And then, there was Ringer. He’d been inside for thirty years, for a crime he didn’t commit. The Innocence Project had been working for his release for two years.

Even at fty, he was as tall and loose-limbed as an athlete. His full-moon face was young looking, too, with a handful of pitted scars strewn across its black surface. When he was rst imprisoned, he’d probably had pimples. A mustache like a gray scrubbing brush was the single nod to his age. But although his body had aged gracefully, Ringer was wracked with anxiety. With elbows resting on spread knees, he revolved his hands constantly, as though washing them without soap. He didn’t seem able to stop his head, either, shaking it from side to side, as if every cell in his body were saying: no, no, no!

“I forgive them all,” he’d said to me once. “For putting me in here for something I didn’t do.” Ringer’s milky brown palms fell into their familiar rhythm and I wondered if the movement was so mindless and habitual that he’d continue it when he left prison.

“I signed up for an anger management course.”
“Why? You’re not an angry person, you’re not impulsive.”
He shrugged. “People get tense just before they get out. They ght

and say things they don’t mean.”

“How are you coping with the frustration?”

“Trying not to think about it. A good friend from my block was released last week.” He shook his head. “Me and some guys in our block saved up to buy him clothes for the outside.” With a wry smile, he added, “I was glad to see him go. He kept talking about what he was going to do on the outside. It got to me.”

Dr. Merkel showed our volunteer group several more pictures. I didn’t look. I imagined a window, but even if I could have seen outside, there were no trees, no shrubs, not even grass, and prison walls blocked views of the mountains surrounding Tucson on all sides.

My anger slowly dissipated. I still felt disrespected, but she had probably been trying to be helpful. In a way, we were allies our di erent programs both helped reduce the high rate of prisoner recidivism.

Although two-thirds of Challenge Program participants dropped out, Dr. Merkel had devoted her life to a hard job and hardened men.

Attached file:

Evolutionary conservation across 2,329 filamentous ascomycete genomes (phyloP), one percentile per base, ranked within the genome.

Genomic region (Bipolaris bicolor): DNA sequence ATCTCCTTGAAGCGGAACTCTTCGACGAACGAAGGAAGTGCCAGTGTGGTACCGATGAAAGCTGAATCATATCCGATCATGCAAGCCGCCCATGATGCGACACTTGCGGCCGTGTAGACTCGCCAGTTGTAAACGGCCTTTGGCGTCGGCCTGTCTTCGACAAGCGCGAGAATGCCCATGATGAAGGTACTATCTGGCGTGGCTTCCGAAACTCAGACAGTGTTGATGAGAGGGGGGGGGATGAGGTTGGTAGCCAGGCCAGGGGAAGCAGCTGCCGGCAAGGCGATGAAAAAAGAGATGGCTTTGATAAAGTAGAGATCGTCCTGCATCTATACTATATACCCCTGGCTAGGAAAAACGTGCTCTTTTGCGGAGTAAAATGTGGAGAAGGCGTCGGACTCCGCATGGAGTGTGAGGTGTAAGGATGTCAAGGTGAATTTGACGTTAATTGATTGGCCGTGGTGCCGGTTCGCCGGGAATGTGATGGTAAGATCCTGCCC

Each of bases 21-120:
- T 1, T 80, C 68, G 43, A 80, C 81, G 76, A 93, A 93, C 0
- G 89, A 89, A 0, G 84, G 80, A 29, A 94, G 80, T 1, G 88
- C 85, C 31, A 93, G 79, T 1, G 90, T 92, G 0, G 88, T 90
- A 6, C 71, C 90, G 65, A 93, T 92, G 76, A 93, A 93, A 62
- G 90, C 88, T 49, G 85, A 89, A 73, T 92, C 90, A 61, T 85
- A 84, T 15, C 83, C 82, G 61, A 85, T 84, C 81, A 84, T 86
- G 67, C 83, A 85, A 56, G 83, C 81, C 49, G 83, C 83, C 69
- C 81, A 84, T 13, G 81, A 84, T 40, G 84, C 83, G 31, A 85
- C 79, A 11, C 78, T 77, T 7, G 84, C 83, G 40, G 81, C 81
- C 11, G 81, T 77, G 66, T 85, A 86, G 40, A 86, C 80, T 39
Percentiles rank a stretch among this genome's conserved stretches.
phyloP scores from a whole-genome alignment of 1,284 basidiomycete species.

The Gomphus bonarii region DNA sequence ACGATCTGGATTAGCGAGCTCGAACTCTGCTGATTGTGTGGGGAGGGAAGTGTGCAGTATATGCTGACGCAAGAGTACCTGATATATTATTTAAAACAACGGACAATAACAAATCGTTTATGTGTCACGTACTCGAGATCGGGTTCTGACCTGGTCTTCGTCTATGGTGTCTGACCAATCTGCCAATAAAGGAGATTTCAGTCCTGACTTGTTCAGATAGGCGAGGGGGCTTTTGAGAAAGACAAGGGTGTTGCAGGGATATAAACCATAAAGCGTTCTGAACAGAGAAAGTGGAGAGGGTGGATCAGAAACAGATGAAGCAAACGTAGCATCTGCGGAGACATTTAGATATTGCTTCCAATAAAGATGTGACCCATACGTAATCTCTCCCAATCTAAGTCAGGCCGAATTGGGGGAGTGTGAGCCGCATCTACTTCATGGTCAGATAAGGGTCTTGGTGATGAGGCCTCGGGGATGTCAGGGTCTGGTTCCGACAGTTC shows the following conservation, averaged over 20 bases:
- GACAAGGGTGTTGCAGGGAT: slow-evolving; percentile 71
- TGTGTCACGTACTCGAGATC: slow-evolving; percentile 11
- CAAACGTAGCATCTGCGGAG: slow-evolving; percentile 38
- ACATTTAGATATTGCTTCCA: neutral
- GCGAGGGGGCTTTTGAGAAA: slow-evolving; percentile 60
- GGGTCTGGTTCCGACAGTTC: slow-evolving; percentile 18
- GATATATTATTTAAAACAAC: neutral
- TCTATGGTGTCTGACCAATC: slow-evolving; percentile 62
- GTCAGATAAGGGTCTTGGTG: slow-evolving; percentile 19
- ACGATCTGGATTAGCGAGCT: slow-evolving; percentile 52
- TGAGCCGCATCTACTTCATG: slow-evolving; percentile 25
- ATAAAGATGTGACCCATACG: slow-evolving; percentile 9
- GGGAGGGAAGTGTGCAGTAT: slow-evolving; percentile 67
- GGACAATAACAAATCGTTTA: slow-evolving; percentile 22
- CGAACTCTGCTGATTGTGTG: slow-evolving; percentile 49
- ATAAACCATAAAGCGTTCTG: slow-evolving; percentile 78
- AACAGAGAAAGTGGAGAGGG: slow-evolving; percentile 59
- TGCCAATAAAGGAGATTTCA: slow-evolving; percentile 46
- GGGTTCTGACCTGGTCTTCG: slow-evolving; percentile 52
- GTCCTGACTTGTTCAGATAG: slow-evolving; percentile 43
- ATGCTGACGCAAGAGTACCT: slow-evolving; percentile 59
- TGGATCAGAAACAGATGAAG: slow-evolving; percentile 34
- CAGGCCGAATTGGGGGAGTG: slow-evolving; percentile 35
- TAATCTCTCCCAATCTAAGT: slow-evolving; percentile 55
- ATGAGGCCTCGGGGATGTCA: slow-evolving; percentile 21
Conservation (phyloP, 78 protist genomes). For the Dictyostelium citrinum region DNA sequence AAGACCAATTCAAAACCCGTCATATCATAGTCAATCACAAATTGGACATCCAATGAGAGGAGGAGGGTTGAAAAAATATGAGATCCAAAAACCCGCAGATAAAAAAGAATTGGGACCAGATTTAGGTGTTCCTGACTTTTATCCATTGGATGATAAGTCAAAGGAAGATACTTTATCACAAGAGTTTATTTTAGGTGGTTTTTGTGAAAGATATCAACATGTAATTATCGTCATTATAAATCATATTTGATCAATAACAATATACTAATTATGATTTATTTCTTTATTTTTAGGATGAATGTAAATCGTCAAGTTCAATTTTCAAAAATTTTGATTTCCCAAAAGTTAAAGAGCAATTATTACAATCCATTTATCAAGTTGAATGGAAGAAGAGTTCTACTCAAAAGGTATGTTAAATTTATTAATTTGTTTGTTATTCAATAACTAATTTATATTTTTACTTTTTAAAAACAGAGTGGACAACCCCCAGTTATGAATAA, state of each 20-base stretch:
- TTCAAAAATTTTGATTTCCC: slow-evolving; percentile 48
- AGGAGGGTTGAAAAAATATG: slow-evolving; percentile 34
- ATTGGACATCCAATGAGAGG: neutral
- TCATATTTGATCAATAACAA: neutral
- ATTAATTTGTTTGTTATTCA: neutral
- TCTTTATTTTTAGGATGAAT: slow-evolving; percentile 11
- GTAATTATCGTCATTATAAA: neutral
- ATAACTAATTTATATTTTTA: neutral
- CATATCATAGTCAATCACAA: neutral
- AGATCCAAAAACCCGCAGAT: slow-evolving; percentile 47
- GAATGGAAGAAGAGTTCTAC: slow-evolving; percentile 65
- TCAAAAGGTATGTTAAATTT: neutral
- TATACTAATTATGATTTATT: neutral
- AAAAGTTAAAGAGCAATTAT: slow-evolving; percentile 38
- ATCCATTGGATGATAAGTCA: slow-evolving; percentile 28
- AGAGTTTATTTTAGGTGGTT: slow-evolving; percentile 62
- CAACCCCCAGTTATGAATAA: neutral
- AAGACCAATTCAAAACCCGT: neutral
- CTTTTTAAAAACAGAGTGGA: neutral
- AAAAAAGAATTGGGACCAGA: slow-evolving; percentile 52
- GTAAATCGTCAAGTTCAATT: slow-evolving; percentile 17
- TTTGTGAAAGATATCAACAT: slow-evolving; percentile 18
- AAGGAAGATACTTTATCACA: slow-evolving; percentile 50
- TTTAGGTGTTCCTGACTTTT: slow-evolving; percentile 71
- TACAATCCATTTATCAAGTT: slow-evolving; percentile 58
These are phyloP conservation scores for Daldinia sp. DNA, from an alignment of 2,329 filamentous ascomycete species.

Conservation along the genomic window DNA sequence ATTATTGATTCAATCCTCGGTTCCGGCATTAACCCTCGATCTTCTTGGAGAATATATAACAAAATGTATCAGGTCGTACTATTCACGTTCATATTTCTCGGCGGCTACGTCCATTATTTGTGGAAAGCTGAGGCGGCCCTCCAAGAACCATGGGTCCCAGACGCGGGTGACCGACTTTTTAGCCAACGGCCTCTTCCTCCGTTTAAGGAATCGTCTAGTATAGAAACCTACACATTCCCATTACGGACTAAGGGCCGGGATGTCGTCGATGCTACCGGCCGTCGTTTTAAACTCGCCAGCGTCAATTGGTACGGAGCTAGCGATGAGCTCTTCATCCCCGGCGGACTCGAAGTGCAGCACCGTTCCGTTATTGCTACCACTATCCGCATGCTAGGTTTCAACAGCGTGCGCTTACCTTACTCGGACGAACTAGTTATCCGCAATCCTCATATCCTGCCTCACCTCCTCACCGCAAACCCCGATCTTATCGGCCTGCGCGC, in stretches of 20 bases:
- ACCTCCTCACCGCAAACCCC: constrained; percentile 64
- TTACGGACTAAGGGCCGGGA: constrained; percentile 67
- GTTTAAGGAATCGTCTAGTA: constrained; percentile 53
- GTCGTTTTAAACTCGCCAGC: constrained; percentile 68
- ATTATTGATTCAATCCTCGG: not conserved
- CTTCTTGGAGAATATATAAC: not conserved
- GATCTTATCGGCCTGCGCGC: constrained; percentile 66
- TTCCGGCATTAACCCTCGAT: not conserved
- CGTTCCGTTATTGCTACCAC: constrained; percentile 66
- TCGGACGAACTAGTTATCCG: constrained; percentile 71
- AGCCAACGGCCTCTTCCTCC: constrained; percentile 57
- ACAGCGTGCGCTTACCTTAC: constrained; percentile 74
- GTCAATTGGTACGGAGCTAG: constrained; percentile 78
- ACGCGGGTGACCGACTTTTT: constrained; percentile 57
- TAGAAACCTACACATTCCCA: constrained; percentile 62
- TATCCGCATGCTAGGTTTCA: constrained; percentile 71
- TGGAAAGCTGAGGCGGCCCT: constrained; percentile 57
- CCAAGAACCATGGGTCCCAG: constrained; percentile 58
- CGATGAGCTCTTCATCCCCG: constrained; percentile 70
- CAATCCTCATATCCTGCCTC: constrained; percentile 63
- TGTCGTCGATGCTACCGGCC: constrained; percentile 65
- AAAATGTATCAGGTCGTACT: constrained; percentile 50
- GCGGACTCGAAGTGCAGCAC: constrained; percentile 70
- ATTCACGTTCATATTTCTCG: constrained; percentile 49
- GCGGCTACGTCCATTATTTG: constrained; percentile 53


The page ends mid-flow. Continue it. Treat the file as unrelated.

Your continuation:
Finally, she snapped shut the le. “Are there any questions?”
For long seconds, none of the volunteers said a word.
Wanting to ease the tension, I asked her two assistants, “What do

you do to protect your tenderness in here?”
The burly one shot up his eyebrows. “I run. I do push-ups.” The

slender man with a beard slowly nodded. “I compartmentalize.”
Not the kinds of responses I’d hoped for. But then, prison is a

distorted place. A place where expectations are always wrong.
I hadn’t addressed the question to Dr. Merkel, but she trained her

amber eyes on mine. “I never let them eat lunch by themselves. We take lunch together and we talk.”

I nodded, feeling my attitude lighten. It is the thankless tasks that can save the world.

When I rst decided to visit prison, I thought it might be like visiting another country. Intriguing. I couldn’t admit that just like
the inmates, my life had shrunk. I was a migrant to two continents, uprooted from community umpteen times over, and now, I lived with a brain-injured husband. I couldn’t even voice my hope that I might make a di erence in men’s lives because unless you are being trite, it takes courage to own a desire to help someone. It requires acknowledgment of your own power. And when I started visiting prison, mine was at its lowest ebb.